Complex’s approach shatters the wall between advertising and editorial: Editors are paid a percentage of the company’s revenue. Their salaries also take into account their sections’ pageviews and social media action, according to Sternberg.

“You want editors understanding the business side and their pains, and vice versa,” Complex CEO Rich Antoniello told Sternberg. “We try to have everyone, not only aware, but have skin in as many games as absolutely possible. When people know the totality of the business and run in the same direction, it makes it more effective.”

Author

Kira Witkin's picture

Kira Witkin

Date

2013-04-11 15:44

With this trend in mind, author-specific paywalls are becoming an increasingly attractive option for news organizations.

“Many readers — particularly younger ones — consume media based not on corporate brands but on individual writers that they feel a connection to, and I would argue that is becoming the norm,” paidContent’s Mathew Ingram recently wrote. “We read the New York Times as much for Tom Friedman or Nick Kristof as we do because it is the NYT.”

Author

Kira Witkin's picture

Kira Witkin

Date

2013-04-09 15:29

Creator Rob Wijnberg told The Editor's Weblog he originally thought De Correspondent had a 50 percent chance of meeting its goal of 15,000 members. But as of Thursday, more than 17,000 people have shelled out €60 for an annual subscription to the news site, set to launch in September. According to the site, 48 members have additionally donated €1,000 or more to fund the project.

“We were overwhelmed, especially by how fast it was and especially by how much enthusiasm people showed for the initiative,” Wijnberg said. “People really mailed us lots of letters and tweets and everything saying that ‘I’m so glad you started this.’ We didn’t expect that.”

While this sort of drive is unusual, it is not unprecedented. Several years ago Italian newspaper Il Fatto Quotidiano similarly preemptively fundraised, and collected €5 million from 30,000 advance subscribers in 3 months.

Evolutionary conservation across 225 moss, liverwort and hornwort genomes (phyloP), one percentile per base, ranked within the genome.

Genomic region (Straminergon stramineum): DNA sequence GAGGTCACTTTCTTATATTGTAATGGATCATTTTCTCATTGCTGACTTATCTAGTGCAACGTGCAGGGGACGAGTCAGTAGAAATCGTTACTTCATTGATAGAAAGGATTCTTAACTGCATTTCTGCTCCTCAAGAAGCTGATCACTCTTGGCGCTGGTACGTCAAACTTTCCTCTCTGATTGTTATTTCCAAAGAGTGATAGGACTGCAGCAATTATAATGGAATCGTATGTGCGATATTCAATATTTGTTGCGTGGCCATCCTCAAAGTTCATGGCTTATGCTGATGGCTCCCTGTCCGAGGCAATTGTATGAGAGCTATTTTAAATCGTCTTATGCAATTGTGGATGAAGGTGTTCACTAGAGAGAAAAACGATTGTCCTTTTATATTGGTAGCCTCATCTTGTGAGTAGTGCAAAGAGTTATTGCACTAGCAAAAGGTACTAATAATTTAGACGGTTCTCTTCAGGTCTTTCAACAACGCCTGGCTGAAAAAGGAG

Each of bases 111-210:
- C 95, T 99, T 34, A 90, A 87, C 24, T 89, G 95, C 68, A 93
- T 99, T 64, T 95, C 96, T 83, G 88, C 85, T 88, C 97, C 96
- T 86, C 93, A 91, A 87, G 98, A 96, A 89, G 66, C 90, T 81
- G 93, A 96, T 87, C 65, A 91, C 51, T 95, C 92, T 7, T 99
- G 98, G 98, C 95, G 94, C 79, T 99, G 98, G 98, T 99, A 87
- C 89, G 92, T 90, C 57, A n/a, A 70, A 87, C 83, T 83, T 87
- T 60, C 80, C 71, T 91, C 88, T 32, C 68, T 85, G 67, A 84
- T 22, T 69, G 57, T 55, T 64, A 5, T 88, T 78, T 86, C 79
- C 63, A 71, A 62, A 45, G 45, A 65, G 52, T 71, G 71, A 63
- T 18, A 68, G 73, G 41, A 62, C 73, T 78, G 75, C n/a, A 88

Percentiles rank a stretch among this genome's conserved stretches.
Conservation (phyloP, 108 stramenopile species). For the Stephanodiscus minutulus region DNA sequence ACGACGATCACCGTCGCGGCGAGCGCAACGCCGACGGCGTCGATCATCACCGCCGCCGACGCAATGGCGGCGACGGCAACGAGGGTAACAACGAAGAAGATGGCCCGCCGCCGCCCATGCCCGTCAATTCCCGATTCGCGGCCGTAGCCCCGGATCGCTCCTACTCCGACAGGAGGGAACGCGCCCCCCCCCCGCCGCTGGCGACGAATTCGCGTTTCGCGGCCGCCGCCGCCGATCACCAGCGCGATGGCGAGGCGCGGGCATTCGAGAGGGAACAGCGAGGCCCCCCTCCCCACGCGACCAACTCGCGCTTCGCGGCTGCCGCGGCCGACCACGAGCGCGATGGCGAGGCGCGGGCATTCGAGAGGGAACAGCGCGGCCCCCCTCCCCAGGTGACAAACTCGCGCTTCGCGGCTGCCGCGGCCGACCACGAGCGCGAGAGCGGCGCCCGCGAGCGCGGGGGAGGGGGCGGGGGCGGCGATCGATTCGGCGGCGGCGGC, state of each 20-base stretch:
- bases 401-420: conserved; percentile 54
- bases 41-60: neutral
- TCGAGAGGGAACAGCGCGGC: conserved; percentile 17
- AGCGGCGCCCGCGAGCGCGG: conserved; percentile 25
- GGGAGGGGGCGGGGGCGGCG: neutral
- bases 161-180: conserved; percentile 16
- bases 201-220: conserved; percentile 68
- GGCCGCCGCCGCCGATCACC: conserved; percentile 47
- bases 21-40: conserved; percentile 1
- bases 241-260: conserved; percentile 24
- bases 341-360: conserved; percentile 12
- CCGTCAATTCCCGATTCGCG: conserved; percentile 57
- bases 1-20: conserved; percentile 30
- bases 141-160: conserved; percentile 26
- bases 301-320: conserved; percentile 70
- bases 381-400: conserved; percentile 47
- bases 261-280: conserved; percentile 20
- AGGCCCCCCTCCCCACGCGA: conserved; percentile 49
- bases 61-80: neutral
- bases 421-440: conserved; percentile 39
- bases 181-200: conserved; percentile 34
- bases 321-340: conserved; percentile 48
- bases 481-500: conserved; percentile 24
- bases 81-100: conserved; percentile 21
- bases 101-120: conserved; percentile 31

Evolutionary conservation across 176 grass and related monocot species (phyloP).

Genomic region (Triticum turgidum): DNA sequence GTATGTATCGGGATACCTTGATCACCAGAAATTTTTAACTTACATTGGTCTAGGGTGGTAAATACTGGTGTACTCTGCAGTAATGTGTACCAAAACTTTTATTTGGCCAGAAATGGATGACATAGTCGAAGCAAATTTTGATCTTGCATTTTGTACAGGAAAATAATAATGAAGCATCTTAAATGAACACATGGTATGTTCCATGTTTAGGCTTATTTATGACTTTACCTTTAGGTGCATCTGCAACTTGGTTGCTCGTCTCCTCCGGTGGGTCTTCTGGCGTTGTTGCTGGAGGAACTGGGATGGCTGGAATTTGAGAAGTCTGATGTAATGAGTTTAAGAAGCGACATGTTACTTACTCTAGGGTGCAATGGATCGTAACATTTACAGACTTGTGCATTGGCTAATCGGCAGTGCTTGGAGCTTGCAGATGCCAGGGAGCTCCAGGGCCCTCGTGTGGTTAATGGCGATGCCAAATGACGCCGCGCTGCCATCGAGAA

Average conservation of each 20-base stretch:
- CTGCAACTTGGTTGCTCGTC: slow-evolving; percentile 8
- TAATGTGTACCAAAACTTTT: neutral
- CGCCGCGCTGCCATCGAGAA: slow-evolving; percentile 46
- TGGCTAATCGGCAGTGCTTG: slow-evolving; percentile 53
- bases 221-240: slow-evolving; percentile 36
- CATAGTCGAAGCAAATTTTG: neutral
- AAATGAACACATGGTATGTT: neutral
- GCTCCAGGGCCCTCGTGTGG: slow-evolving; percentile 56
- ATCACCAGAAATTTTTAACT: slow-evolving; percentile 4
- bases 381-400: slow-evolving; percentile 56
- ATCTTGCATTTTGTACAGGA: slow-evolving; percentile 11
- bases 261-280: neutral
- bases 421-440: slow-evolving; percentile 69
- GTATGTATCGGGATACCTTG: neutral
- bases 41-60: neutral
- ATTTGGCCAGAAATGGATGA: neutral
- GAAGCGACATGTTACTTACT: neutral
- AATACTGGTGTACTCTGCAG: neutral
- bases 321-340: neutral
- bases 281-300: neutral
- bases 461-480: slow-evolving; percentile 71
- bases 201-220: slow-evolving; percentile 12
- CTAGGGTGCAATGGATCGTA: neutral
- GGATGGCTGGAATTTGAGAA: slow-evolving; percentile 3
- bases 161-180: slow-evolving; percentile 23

De Correspondent has been in the works since Wijnberg quit his job as editor of Dutch national newspaper NRC Next in September. He said he noticed how people are “hounded by news” — often “struck by the same news from all different directions.”

Author

Kira Witkin's picture

Kira Witkin

Date

2013-04-04 17:48

Within a few weeks, four papers have announced paid digital content strategies: the Washington Post, the San Francisco Chronicle, the Telegraph and the Sun. With online ad revenue not catching up, it comes as little surprise that the majority of papers in developed markets might well charge online readers in the future.

USA Today remains one of the last major US newspapers without a paywall. During a Business Insider conference in December, Publisher Larry Kramer said the paper is not “unique” enough to start charging for content. "There is so much national news out there,” he said. “I think we would lose more than we would gain.”

Another reason for holding off could be because its parent company, Gannett, gets subscription revenue from its 80 local newspapers. The IB Times also notes that USA Today is distributed in hotels and airports across the country.